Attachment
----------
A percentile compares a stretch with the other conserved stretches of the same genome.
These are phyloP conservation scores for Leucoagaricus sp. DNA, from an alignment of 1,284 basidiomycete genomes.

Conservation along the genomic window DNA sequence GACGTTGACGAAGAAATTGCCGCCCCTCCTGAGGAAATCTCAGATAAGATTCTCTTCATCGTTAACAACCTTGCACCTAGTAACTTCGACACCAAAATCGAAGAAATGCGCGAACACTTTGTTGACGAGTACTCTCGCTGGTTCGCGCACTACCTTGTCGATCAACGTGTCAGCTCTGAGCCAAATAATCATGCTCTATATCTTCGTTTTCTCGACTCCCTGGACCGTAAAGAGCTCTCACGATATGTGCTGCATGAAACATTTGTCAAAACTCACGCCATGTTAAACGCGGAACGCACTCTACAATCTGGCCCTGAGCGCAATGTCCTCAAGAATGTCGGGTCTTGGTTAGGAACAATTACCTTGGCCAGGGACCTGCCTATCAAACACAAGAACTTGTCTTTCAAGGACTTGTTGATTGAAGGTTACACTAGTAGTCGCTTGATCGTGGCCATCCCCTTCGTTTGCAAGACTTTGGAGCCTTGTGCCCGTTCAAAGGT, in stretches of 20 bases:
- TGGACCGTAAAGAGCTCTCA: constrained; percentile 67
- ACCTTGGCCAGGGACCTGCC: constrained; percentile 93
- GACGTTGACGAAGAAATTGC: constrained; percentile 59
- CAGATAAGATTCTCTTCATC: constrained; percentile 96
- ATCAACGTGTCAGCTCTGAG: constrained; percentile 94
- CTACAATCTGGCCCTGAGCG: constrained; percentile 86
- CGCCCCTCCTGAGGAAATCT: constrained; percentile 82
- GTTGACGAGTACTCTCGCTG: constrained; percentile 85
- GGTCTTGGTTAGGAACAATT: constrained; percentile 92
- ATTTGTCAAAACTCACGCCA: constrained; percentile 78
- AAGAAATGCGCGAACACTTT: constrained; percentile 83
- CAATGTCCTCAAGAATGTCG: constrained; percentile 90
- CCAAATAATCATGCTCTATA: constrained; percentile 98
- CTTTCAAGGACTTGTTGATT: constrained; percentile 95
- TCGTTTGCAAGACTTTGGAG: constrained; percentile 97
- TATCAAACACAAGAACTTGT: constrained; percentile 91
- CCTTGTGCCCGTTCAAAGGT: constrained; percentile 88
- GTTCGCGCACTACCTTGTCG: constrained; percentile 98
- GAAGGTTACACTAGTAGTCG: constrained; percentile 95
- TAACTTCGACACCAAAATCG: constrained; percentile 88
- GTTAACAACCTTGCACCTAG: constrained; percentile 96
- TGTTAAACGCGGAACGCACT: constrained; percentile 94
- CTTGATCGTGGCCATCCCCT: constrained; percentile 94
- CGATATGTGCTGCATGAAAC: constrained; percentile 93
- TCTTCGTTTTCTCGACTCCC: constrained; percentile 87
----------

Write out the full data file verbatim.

A percentile compares a stretch with the other conserved stretches of the same genome.
These are phyloP conservation scores for Leucoagaricus sp. DNA, from an alignment of 1,284 basidiomycete genomes.

Conservation along the genomic window DNA sequence GACGTTGACGAAGAAATTGCCGCCCCTCCTGAGGAAATCTCAGATAAGATTCTCTTCATCGTTAACAACCTTGCACCTAGTAACTTCGACACCAAAATCGAAGAAATGCGCGAACACTTTGTTGACGAGTACTCTCGCTGGTTCGCGCACTACCTTGTCGATCAACGTGTCAGCTCTGAGCCAAATAATCATGCTCTATATCTTCGTTTTCTCGACTCCCTGGACCGTAAAGAGCTCTCACGATATGTGCTGCATGAAACATTTGTCAAAACTCACGCCATGTTAAACGCGGAACGCACTCTACAATCTGGCCCTGAGCGCAATGTCCTCAAGAATGTCGGGTCTTGGTTAGGAACAATTACCTTGGCCAGGGACCTGCCTATCAAACACAAGAACTTGTCTTTCAAGGACTTGTTGATTGAAGGTTACACTAGTAGTCGCTTGATCGTGGCCATCCCCTTCGTTTGCAAGACTTTGGAGCCTTGTGCCCGTTCAAAGGT, in stretches of 20 bases:
- TGGACCGTAAAGAGCTCTCA: constrained; percentile 67
- ACCTTGGCCAGGGACCTGCC: constrained; percentile 93
- GACGTTGACGAAGAAATTGC: constrained; percentile 59
- CAGATAAGATTCTCTTCATC: constrained; percentile 96
- ATCAACGTGTCAGCTCTGAG: constrained; percentile 94
- CTACAATCTGGCCCTGAGCG: constrained; percentile 86
- CGCCCCTCCTGAGGAAATCT: constrained; percentile 82
- GTTGACGAGTACTCTCGCTG: constrained; percentile 85
- GGTCTTGGTTAGGAACAATT: constrained; percentile 92
- ATTTGTCAAAACTCACGCCA: constrained; percentile 78
- AAGAAATGCGCGAACACTTT: constrained; percentile 83
- CAATGTCCTCAAGAATGTCG: constrained; percentile 90
- CCAAATAATCATGCTCTATA: constrained; percentile 98
- CTTTCAAGGACTTGTTGATT: constrained; percentile 95
- TCGTTTGCAAGACTTTGGAG: constrained; percentile 97
- TATCAAACACAAGAACTTGT: constrained; percentile 91
- CCTTGTGCCCGTTCAAAGGT: constrained; percentile 88
- GTTCGCGCACTACCTTGTCG: constrained; percentile 98
- GAAGGTTACACTAGTAGTCG: constrained; percentile 95
- TAACTTCGACACCAAAATCG: constrained; percentile 88
- GTTAACAACCTTGCACCTAG: constrained; percentile 96
- TGTTAAACGCGGAACGCACT: constrained; percentile 94
- CTTGATCGTGGCCATCCCCT: constrained; percentile 94
- CGATATGTGCTGCATGAAAC: constrained; percentile 93
- TCTTCGTTTTCTCGACTCCC: constrained; percentile 87